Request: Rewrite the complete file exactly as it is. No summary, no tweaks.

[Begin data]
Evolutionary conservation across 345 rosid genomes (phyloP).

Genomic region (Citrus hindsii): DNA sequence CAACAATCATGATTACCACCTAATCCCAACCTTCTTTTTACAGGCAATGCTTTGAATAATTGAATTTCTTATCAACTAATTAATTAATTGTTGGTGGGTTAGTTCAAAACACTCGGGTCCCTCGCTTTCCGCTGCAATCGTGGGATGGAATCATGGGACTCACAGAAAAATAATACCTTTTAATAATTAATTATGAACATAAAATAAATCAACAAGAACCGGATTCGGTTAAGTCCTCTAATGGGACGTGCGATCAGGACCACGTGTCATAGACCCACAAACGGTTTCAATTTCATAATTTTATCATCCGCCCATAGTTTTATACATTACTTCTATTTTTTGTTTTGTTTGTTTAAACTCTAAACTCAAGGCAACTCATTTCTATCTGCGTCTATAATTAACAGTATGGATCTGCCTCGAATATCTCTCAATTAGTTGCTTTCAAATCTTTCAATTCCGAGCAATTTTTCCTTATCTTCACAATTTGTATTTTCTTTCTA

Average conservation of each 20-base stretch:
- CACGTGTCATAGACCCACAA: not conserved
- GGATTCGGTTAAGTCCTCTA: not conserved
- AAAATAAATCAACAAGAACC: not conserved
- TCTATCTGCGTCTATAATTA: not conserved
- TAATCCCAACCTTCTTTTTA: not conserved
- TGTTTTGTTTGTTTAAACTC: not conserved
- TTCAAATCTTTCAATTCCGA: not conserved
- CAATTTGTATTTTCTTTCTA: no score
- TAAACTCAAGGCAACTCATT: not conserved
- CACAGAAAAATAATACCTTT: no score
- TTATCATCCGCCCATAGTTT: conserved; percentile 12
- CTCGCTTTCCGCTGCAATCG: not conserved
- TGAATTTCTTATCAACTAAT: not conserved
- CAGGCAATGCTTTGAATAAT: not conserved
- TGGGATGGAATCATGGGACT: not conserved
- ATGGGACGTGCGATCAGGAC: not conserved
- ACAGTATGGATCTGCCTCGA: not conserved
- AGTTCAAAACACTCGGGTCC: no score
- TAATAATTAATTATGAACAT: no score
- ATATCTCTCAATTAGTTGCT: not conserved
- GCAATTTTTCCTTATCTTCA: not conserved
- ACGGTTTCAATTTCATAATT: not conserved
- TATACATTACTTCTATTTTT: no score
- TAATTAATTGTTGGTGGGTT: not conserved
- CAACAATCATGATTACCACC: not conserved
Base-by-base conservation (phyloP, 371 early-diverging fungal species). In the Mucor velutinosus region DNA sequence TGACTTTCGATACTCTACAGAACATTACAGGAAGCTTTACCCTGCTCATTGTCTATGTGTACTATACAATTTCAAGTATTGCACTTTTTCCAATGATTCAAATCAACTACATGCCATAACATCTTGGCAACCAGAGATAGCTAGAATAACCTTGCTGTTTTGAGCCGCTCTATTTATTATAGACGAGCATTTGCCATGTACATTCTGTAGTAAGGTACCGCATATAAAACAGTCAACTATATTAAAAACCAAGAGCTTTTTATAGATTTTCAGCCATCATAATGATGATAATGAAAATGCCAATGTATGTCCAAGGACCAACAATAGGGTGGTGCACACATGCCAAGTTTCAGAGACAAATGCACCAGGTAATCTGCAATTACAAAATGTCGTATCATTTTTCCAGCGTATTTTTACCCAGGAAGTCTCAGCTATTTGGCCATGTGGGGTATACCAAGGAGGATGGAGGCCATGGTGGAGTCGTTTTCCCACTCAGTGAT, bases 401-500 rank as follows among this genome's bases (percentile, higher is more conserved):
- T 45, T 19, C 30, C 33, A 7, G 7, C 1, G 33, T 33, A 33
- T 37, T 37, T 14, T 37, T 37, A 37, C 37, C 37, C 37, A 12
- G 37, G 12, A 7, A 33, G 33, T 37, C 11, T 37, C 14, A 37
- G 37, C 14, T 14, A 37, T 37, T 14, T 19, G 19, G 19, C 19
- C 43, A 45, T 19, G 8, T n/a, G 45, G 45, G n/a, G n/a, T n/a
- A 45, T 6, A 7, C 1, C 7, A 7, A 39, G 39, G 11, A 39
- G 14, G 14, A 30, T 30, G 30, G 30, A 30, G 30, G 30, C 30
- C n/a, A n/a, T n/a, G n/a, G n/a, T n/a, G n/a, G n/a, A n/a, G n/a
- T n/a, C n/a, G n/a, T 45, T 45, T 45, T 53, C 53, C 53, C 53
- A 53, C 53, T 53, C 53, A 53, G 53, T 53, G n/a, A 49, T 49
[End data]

Evolutionary conservation across 345 rosid genomes (phyloP).

Genomic region (Citrus hindsii): DNA sequence CAACAATCATGATTACCACCTAATCCCAACCTTCTTTTTACAGGCAATGCTTTGAATAATTGAATTTCTTATCAACTAATTAATTAATTGTTGGTGGGTTAGTTCAAAACACTCGGGTCCCTCGCTTTCCGCTGCAATCGTGGGATGGAATCATGGGACTCACAGAAAAATAATACCTTTTAATAATTAATTATGAACATAAAATAAATCAACAAGAACCGGATTCGGTTAAGTCCTCTAATGGGACGTGCGATCAGGACCACGTGTCATAGACCCACAAACGGTTTCAATTTCATAATTTTATCATCCGCCCATAGTTTTATACATTACTTCTATTTTTTGTTTTGTTTGTTTAAACTCTAAACTCAAGGCAACTCATTTCTATCTGCGTCTATAATTAACAGTATGGATCTGCCTCGAATATCTCTCAATTAGTTGCTTTCAAATCTTTCAATTCCGAGCAATTTTTCCTTATCTTCACAATTTGTATTTTCTTTCTA

Average conservation of each 20-base stretch:
- CACGTGTCATAGACCCACAA: not conserved
- GGATTCGGTTAAGTCCTCTA: not conserved
- AAAATAAATCAACAAGAACC: not conserved
- TCTATCTGCGTCTATAATTA: not conserved
- TAATCCCAACCTTCTTTTTA: not conserved
- TGTTTTGTTTGTTTAAACTC: not conserved
- TTCAAATCTTTCAATTCCGA: not conserved
- CAATTTGTATTTTCTTTCTA: no score
- TAAACTCAAGGCAACTCATT: not conserved
- CACAGAAAAATAATACCTTT: no score
- TTATCATCCGCCCATAGTTT: conserved; percentile 12
- CTCGCTTTCCGCTGCAATCG: not conserved
- TGAATTTCTTATCAACTAAT: not conserved
- CAGGCAATGCTTTGAATAAT: not conserved
- TGGGATGGAATCATGGGACT: not conserved
- ATGGGACGTGCGATCAGGAC: not conserved
- ACAGTATGGATCTGCCTCGA: not conserved
- AGTTCAAAACACTCGGGTCC: no score
- TAATAATTAATTATGAACAT: no score
- ATATCTCTCAATTAGTTGCT: not conserved
- GCAATTTTTCCTTATCTTCA: not conserved
- ACGGTTTCAATTTCATAATT: not conserved
- TATACATTACTTCTATTTTT: no score
- TAATTAATTGTTGGTGGGTT: not conserved
- CAACAATCATGATTACCACC: not conserved
Base-by-base conservation (phyloP, 371 early-diverging fungal species). In the Mucor velutinosus region DNA sequence TGACTTTCGATACTCTACAGAACATTACAGGAAGCTTTACCCTGCTCATTGTCTATGTGTACTATACAATTTCAAGTATTGCACTTTTTCCAATGATTCAAATCAACTACATGCCATAACATCTTGGCAACCAGAGATAGCTAGAATAACCTTGCTGTTTTGAGCCGCTCTATTTATTATAGACGAGCATTTGCCATGTACATTCTGTAGTAAGGTACCGCATATAAAACAGTCAACTATATTAAAAACCAAGAGCTTTTTATAGATTTTCAGCCATCATAATGATGATAATGAAAATGCCAATGTATGTCCAAGGACCAACAATAGGGTGGTGCACACATGCCAAGTTTCAGAGACAAATGCACCAGGTAATCTGCAATTACAAAATGTCGTATCATTTTTCCAGCGTATTTTTACCCAGGAAGTCTCAGCTATTTGGCCATGTGGGGTATACCAAGGAGGATGGAGGCCATGGTGGAGTCGTTTTCCCACTCAGTGAT, bases 401-500 rank as follows among this genome's bases (percentile, higher is more conserved):
- T 45, T 19, C 30, C 33, A 7, G 7, C 1, G 33, T 33, A 33
- T 37, T 37, T 14, T 37, T 37, A 37, C 37, C 37, C 37, A 12
- G 37, G 12, A 7, A 33, G 33, T 37, C 11, T 37, C 14, A 37
- G 37, C 14, T 14, A 37, T 37, T 14, T 19, G 19, G 19, C 19
- C 43, A 45, T 19, G 8, T n/a, G 45, G 45, G n/a, G n/a, T n/a
- A 45, T 6, A 7, C 1, C 7, A 7, A 39, G 39, G 11, A 39
- G 14, G 14, A 30, T 30, G 30, G 30, A 30, G 30, G 30, C 30
- C n/a, A n/a, T n/a, G n/a, G n/a, T n/a, G n/a, G n/a, A n/a, G n/a
- T n/a, C n/a, G n/a, T 45, T 45, T 45, T 53, C 53, C 53, C 53
- A 53, C 53, T 53, C 53, A 53, G 53, T 53, G n/a, A 49, T 49